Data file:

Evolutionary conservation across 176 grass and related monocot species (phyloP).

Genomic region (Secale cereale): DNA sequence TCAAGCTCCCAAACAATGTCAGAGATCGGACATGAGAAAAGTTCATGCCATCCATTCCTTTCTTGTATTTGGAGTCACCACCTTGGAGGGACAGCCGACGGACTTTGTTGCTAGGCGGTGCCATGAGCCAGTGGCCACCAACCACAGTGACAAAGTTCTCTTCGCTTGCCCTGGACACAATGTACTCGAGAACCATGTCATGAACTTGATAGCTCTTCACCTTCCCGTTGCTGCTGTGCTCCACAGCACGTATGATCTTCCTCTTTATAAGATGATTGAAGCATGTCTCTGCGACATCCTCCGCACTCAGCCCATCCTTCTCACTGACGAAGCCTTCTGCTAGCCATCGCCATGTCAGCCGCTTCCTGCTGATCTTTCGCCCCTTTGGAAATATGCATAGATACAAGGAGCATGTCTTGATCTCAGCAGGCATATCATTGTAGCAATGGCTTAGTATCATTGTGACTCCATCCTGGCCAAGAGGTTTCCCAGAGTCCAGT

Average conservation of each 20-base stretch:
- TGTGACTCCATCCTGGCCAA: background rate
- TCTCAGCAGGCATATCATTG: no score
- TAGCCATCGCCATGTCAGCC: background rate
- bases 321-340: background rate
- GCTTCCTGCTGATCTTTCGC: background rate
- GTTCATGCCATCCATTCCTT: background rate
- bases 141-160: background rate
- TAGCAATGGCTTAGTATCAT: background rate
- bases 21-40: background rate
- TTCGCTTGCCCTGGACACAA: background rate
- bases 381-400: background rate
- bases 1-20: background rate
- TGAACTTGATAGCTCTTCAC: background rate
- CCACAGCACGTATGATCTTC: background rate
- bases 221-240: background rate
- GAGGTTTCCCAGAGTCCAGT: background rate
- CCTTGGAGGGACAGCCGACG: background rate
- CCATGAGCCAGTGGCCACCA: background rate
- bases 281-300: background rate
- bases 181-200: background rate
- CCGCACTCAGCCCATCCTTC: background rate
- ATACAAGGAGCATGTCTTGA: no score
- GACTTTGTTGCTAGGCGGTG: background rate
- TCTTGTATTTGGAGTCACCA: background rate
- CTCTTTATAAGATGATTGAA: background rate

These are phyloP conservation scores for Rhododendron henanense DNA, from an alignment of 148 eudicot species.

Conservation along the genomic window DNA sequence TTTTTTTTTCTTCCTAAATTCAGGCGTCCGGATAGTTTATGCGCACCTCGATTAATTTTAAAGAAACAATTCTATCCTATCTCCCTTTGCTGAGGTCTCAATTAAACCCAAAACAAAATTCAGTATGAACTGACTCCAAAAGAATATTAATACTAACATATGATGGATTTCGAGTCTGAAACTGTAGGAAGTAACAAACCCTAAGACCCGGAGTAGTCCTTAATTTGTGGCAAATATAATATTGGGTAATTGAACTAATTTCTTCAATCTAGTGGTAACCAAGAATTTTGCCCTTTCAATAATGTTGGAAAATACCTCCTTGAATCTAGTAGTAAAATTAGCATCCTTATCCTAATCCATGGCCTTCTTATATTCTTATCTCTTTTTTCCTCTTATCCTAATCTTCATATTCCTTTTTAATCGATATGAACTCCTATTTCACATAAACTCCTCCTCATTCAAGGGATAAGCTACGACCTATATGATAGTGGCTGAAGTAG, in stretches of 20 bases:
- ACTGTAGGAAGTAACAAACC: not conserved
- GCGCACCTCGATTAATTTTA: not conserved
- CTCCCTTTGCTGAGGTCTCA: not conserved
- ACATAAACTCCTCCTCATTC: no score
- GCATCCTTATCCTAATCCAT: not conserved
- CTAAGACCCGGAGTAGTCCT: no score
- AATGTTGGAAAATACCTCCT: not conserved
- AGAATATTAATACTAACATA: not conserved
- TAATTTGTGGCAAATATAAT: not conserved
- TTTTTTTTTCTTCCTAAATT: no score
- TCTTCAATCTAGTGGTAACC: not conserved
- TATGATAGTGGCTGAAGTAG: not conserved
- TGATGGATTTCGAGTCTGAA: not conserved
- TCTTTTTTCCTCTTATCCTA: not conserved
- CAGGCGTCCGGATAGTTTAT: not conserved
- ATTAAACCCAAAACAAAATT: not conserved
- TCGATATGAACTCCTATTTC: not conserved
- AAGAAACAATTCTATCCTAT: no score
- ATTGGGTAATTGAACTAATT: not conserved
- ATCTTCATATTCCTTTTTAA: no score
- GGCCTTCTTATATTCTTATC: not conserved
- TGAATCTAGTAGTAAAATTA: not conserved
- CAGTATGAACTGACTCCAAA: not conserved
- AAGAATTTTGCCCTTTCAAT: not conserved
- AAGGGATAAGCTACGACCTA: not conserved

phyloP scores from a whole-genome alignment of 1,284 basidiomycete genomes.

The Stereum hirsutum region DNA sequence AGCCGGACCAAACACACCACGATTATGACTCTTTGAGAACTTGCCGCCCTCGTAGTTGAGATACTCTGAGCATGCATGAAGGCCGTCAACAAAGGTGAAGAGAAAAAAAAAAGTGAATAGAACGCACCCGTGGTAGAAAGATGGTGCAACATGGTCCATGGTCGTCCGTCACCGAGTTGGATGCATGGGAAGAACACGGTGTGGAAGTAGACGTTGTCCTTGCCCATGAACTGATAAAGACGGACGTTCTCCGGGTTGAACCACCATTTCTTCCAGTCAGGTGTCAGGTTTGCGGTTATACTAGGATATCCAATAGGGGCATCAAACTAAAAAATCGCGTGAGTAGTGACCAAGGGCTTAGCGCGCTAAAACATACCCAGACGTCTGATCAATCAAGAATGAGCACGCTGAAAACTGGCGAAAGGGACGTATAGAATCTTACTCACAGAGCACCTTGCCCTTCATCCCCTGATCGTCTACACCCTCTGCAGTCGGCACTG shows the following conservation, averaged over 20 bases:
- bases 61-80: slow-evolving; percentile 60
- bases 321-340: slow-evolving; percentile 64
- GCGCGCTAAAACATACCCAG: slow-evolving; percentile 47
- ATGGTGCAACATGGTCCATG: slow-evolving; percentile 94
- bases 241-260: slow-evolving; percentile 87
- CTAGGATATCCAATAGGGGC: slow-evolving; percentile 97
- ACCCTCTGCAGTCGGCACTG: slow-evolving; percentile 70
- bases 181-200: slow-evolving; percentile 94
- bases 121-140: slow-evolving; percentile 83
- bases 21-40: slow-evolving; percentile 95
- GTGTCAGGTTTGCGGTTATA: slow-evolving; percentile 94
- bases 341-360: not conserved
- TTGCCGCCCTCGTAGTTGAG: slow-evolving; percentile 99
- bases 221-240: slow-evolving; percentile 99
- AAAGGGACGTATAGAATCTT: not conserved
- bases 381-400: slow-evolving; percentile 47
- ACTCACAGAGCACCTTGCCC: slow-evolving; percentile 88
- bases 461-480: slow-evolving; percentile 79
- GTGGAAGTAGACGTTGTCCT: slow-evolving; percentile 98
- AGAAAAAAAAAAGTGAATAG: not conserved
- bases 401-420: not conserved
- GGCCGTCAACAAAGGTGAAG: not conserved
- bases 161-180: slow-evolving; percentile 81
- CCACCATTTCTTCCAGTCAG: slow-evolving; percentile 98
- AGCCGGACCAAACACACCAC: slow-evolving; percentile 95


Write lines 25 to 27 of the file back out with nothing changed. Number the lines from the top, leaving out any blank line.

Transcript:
- ATACAAGGAGCATGTCTTGA: no score
- GACTTTGTTGCTAGGCGGTG: background rate
- TCTTGTATTTGGAGTCACCA: background rate